Around this time each year, an old person who attended college in the 60’s or 70’s will fart out a column or a list of advice telling you how to pick your school. These columns are normally woefully untethered to reality—they don’t address the biggest issue affecting kids considering college right now (more on that later), and they typically place an emphasis on things that sound good in commencement speeches, like choosing a school for its recreation programs, or its study-abroad programs, or its willingness instilled in graduates to sound smug when giving the name of your SWEET DEAR ALMA MATER in 30 years. Etc.
This year’s offender is Frank Bruni of the New York Times. Bruni’s column on Sunday turns the college search into a subjective choice based on being “yanked” out of your comfort zone. And I’m paraphrasing here, but he says that traditional “factoids”—like percentage of applicants a school takes, which school has the best alumni network, and how much money graduates make on average—matter; just not as much as studying abroad, or finding a college in a big city if you’re from a rural area. (No, seriously, that’s a criteria.)
The dumbness of the column isn’t his fault, really. Bruni is just regurgitating the same list of advice which comes out every winter and which is only applicable to, maybe, 1% of the high school student population. This 1% is wealthy, very intelligent, typically has gone to a competitive prep school, and has the luxury of picking from a wide variety of out-of-state schools. For everyone else who wants to be set for the job search after school and kill it socially while there, being asked to take into account things like what guest speakers schools attract is utterly asinine.
This is where we come in. The deadline for many schools came last week, so the choice near for a lot of high school seniors. And as an appropriately irresponsible bro just out of school who saw and made my share of mistakes in the college search, here’s the advice you need:
DO: Make debt one of your primary concerns.
This is the main gripe I have with Bruni and other writers of that ilk, so this will make up the largest part of this column.
Picking a school based on your feelings as you walk around campus is all well and good, but the reality is that if you don’t consider the finances of the matter (if your parents aren’t covering it all, that is), then you’ll be screwed in your 20’s—stuck under a mountain of debt that is fucking crippling the lives of people I know who are just out of school. The average student debt is $26,500. There are 64 colleges where 90 percent of graduates have debt. The numbers on the matter are staggeringly high. (I would make a joke here, something like, “Hey, they’re higher than Snoop Dogg on 4/20!” but I won’t, due to not being able to afford to take an extra class on creative writing which caused me to never learn to write a decent metaphor. Maybe this is Rick Reilly’s problem.)
Then, after you’ve collected the bills and written a document signed in your blood to that strumpet Sallie Mae, you make the choice to go to law, business, or med school? 1. Your next few years are really going to suck, sorry. 2. For law, at least, there’s no real guarantee that you’ll have the job you want waiting for you when you get out. 3. You’ll find yourself crushed by even MORE debt. I have a friend who is paying $2,500 a month just for the pleasure of getting his JD. That doesn’t include what he still owes for the undergrad education.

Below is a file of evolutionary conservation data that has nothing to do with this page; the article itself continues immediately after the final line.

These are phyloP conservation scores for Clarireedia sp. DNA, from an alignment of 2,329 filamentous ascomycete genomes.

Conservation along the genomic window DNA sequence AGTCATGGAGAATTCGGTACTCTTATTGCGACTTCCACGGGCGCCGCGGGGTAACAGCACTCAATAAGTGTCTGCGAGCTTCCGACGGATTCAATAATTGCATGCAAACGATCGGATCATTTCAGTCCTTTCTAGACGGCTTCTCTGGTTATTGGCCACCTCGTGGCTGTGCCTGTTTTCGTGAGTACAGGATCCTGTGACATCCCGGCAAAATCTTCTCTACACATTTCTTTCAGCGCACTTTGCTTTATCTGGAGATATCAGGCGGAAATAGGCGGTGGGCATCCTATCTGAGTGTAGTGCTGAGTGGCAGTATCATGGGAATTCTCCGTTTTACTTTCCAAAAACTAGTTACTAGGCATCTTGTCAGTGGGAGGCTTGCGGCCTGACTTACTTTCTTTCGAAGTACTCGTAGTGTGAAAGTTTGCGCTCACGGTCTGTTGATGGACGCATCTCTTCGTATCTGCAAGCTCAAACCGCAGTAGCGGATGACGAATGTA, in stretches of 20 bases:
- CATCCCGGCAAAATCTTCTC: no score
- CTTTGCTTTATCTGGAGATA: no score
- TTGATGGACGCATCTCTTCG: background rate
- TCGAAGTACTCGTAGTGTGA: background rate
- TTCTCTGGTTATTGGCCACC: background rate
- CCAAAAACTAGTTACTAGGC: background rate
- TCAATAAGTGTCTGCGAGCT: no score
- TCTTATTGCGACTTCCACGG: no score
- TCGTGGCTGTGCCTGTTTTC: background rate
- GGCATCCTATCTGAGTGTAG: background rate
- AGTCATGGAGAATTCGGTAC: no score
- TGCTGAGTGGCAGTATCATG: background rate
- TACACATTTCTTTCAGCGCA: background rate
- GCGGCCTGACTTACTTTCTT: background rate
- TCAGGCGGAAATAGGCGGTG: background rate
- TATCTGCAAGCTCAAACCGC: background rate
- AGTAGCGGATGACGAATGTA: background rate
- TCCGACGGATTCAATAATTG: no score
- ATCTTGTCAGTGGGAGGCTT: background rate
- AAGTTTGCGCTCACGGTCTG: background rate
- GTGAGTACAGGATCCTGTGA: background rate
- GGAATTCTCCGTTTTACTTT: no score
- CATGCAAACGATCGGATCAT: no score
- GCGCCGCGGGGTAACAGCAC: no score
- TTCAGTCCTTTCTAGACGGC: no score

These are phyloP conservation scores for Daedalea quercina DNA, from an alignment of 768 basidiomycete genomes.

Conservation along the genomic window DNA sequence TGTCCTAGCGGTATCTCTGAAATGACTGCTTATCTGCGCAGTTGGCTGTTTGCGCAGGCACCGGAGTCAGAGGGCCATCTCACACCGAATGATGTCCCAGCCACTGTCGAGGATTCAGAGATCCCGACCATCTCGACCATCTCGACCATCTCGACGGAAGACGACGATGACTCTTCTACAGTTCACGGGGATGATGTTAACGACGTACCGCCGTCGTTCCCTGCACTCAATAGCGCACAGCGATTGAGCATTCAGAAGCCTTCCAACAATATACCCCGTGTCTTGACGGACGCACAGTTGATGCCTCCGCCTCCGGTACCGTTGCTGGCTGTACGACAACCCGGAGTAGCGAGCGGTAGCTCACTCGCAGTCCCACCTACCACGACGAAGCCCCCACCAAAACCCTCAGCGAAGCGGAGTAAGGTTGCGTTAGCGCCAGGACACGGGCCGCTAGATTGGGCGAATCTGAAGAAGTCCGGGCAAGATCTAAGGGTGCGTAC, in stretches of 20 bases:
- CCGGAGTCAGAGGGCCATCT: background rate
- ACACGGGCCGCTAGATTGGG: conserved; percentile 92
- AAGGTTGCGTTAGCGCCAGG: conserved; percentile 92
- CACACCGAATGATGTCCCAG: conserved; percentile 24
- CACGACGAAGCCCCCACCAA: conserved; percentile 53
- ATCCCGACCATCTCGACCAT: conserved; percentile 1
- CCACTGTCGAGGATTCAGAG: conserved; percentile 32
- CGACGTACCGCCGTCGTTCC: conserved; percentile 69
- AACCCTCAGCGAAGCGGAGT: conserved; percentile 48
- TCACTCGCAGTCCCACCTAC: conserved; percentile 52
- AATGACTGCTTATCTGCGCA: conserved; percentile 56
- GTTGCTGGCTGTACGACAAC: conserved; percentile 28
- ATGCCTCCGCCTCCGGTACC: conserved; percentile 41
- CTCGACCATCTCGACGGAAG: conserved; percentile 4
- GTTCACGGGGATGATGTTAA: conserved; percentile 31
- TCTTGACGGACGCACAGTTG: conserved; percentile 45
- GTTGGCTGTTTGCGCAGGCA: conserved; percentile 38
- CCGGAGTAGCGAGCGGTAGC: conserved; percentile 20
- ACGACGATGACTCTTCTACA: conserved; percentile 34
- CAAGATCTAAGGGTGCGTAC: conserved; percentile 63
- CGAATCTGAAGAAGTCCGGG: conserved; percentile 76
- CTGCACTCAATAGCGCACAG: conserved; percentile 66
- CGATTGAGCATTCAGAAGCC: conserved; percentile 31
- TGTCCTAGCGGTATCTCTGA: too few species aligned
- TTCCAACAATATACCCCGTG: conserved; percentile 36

People unfortunately can’t overlook this anymore. It has to be a top priority for picking a school from now—just as much, or higher, than the touchy-feely crap. Your 20s and 30s are at stake here. How else are you going to be able to afford all the fun shit everyone is else is going through at that age, like overpaying for dates and buying Advil in bulk for the increasingly brutal hangovers?
Bottom line: the expensive school you got into may not be the best bet.
Which goes hand in hand with…
DO: Strongly, strongly consider your state school.
Thought experiment: You’re a high school senior and you consider yourself a good writer. (Dork.) You’d like to do that one day. So you look at schools nationally recognized as places where aspiring writers go—Brown, liberal arts schools like Williams—and you decide to go to one of the 50 grand-a-year spots because they’re the best, and they’ll really further your career.
Then, you get to the college and its writing classes, and you immediately smell the heaping piles of horse manure that waft from its ivory towers, and you want out. A new degree, a new career, whatever…. You just can’t take one more hipster saying “I feel Walt Whitman actually meant this…” while picking at an arugula salad. But the problem is, you’re stuck in this school that you solely picked because of the career you wanted when you were 17.
Herein lies the appeal of the state school. It’s large enough that odds are, if you pick a new major, it’ll have a program that is quality and that fits your needs. And if you’re smart and at least make an attempt to do your work, you’re not really screwing yourself over long-term by choosing public over private. Princeton economist Alan Krueger has now conducted two studies that prove that students with similar characteristics who went to an Ivy League school versus a state school ultimately earn the same amount. And like I said before, you won’t be stuck with as much debt.
Plus, let’s face it: Girls are WAY hotter at state schools. Krueger hasn’t run the numbers on that yet, but BroBible has. Informally.
DON’T: Care about the tours.
On one beautiful spring day, my school had a concert. I got drunk on our quad and bonged a beer while some washed-up ’90s alternative band played in the background. I think it may have been Sugar Ray. After I finally completed the bong, I looked up, holding back the slightest urge to vomit, and noticed a tour group had stopped five feet in front of me. The parents looked horrified. A couple of high school bros, though, had that look that you see in pretty much every college movie ever when a younger kid comes to visit his older brother. The one that’s always accompanied by that conversation: “This is CRAZY, man!” “Nah, dude. It’s just college.”